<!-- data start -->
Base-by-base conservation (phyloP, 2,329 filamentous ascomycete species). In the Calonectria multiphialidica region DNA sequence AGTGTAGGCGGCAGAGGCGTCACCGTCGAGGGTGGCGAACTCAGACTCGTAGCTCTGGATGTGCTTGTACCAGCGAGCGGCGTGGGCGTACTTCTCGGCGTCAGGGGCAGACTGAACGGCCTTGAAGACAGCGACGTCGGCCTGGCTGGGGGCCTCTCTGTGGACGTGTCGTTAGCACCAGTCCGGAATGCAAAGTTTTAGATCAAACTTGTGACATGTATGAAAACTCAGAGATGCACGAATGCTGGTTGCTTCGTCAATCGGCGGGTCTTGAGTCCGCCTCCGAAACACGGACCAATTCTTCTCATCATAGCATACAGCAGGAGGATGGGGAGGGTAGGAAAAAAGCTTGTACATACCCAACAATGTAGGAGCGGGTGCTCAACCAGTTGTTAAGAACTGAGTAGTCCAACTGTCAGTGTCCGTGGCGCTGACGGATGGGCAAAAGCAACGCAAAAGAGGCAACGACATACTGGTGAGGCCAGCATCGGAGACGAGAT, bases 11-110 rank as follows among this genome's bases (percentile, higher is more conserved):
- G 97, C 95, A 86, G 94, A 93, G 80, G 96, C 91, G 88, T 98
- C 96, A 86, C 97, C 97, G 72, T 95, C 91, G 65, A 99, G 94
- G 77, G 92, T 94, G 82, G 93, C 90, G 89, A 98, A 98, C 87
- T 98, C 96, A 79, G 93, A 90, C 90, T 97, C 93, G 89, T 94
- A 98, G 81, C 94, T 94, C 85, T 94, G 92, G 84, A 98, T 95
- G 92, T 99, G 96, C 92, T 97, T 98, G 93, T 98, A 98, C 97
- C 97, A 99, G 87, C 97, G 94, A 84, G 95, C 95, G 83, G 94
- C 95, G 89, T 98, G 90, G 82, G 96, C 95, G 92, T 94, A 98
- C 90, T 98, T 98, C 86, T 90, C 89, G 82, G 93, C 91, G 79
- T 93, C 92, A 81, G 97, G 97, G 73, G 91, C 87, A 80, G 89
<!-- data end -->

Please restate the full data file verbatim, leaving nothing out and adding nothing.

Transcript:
Base-by-base conservation (phyloP, 2,329 filamentous ascomycete species). In the Calonectria multiphialidica region DNA sequence AGTGTAGGCGGCAGAGGCGTCACCGTCGAGGGTGGCGAACTCAGACTCGTAGCTCTGGATGTGCTTGTACCAGCGAGCGGCGTGGGCGTACTTCTCGGCGTCAGGGGCAGACTGAACGGCCTTGAAGACAGCGACGTCGGCCTGGCTGGGGGCCTCTCTGTGGACGTGTCGTTAGCACCAGTCCGGAATGCAAAGTTTTAGATCAAACTTGTGACATGTATGAAAACTCAGAGATGCACGAATGCTGGTTGCTTCGTCAATCGGCGGGTCTTGAGTCCGCCTCCGAAACACGGACCAATTCTTCTCATCATAGCATACAGCAGGAGGATGGGGAGGGTAGGAAAAAAGCTTGTACATACCCAACAATGTAGGAGCGGGTGCTCAACCAGTTGTTAAGAACTGAGTAGTCCAACTGTCAGTGTCCGTGGCGCTGACGGATGGGCAAAAGCAACGCAAAAGAGGCAACGACATACTGGTGAGGCCAGCATCGGAGACGAGAT, bases 11-110 rank as follows among this genome's bases (percentile, higher is more conserved):
- G 97, C 95, A 86, G 94, A 93, G 80, G 96, C 91, G 88, T 98
- C 96, A 86, C 97, C 97, G 72, T 95, C 91, G 65, A 99, G 94
- G 77, G 92, T 94, G 82, G 93, C 90, G 89, A 98, A 98, C 87
- T 98, C 96, A 79, G 93, A 90, C 90, T 97, C 93, G 89, T 94
- A 98, G 81, C 94, T 94, C 85, T 94, G 92, G 84, A 98, T 95
- G 92, T 99, G 96, C 92, T 97, T 98, G 93, T 98, A 98, C 97
- C 97, A 99, G 87, C 97, G 94, A 84, G 95, C 95, G 83, G 94
- C 95, G 89, T 98, G 90, G 82, G 96, C 95, G 92, T 94, A 98
- C 90, T 98, T 98, C 86, T 90, C 89, G 82, G 93, C 91, G 79
- T 93, C 92, A 81, G 97, G 97, G 73, G 91, C 87, A 80, G 89